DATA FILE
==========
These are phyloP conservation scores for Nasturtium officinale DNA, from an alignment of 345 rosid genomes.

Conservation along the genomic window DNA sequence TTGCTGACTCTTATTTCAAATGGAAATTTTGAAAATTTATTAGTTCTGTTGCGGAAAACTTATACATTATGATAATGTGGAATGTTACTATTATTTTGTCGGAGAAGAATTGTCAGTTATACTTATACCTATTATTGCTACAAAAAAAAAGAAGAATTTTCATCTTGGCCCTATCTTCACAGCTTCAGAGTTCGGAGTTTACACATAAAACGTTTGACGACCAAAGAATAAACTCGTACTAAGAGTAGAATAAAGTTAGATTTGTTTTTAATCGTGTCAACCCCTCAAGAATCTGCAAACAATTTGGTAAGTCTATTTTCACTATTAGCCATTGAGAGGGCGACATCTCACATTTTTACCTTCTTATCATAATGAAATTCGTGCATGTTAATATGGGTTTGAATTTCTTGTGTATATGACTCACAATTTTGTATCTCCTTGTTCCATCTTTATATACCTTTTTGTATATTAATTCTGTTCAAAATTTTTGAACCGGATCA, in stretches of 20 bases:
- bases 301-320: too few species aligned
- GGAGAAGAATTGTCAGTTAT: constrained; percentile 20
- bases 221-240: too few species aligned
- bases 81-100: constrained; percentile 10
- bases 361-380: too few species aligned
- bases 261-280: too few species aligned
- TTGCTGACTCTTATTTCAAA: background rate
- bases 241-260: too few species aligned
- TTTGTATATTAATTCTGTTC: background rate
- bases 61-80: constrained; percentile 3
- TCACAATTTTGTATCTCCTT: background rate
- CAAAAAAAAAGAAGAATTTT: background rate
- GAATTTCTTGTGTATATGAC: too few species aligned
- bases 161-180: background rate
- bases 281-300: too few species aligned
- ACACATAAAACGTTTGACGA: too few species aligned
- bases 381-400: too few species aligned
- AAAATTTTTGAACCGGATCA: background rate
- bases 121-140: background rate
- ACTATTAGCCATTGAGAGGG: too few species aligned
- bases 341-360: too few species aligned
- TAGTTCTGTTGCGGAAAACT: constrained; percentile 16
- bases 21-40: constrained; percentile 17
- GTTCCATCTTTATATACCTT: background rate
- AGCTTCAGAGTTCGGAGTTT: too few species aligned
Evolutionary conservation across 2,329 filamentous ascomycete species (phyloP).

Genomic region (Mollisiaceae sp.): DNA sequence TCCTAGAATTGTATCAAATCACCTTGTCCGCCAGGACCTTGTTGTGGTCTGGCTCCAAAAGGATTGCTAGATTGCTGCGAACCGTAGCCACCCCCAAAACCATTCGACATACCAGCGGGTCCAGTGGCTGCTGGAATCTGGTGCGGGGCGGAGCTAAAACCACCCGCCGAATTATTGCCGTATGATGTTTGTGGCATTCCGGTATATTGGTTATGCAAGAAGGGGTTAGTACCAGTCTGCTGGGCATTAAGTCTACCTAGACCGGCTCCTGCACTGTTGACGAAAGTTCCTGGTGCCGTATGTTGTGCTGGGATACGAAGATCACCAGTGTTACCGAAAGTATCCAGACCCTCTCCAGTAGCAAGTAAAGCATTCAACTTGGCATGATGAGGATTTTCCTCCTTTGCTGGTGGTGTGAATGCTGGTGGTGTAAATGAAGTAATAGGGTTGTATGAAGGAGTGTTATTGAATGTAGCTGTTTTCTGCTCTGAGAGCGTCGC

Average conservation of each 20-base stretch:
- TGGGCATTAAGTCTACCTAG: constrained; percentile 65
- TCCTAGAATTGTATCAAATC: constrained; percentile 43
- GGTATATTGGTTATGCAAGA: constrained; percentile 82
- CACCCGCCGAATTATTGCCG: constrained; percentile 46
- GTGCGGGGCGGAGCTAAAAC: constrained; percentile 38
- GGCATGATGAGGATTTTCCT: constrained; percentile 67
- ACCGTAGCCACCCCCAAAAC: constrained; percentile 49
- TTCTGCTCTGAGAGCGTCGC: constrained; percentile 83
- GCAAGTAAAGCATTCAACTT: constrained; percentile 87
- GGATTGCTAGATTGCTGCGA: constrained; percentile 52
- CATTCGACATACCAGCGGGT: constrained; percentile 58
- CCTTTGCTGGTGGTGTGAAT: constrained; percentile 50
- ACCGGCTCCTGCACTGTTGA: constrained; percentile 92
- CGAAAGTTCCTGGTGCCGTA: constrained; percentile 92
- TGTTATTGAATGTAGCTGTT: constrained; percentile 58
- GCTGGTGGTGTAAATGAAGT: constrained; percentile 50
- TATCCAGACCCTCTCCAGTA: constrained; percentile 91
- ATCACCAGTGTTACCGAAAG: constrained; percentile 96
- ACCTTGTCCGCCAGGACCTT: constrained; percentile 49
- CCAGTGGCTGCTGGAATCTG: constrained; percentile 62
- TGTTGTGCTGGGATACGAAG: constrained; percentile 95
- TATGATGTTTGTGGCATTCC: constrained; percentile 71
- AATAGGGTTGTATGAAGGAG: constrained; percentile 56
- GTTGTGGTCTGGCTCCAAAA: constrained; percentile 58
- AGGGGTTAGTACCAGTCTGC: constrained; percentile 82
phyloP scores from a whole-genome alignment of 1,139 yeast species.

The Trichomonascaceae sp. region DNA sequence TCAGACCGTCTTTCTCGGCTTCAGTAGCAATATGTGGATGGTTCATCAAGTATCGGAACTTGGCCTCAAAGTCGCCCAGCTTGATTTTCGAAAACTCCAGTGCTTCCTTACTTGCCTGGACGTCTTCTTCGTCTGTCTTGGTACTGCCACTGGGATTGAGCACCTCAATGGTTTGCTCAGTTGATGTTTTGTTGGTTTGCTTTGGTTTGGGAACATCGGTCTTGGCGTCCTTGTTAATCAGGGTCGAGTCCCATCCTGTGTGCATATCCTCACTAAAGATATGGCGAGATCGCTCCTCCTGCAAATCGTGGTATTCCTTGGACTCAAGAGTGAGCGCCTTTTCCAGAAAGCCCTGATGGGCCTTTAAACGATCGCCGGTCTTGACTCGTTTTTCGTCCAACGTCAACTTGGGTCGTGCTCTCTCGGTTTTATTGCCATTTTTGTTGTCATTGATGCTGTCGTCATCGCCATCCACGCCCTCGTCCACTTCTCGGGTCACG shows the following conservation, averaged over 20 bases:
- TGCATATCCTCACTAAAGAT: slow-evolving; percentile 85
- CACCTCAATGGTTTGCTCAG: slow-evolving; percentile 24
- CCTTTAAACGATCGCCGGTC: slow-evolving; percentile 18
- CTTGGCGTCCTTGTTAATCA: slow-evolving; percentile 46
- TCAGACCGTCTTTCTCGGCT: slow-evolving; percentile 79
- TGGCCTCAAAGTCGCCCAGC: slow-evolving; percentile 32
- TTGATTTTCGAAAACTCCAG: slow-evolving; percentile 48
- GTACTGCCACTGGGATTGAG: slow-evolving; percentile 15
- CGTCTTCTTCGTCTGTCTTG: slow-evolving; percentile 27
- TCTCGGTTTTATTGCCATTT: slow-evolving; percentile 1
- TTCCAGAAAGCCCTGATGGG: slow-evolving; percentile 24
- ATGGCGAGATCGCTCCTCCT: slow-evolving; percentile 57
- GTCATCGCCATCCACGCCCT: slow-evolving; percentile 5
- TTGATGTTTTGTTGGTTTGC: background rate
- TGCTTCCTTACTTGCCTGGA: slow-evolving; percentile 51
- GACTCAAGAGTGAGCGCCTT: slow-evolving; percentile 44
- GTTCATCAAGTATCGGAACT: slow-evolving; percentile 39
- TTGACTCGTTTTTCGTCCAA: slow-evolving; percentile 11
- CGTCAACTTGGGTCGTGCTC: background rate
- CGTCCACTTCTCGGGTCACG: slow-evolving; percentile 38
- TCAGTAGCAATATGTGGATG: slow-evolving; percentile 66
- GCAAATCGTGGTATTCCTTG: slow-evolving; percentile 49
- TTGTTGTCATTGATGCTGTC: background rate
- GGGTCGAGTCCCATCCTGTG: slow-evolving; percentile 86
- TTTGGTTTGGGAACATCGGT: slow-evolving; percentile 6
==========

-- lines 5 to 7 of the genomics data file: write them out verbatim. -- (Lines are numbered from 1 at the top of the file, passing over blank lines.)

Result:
- bases 221-240: too few species aligned
- bases 81-100: constrained; percentile 10
- bases 361-380: too few species aligned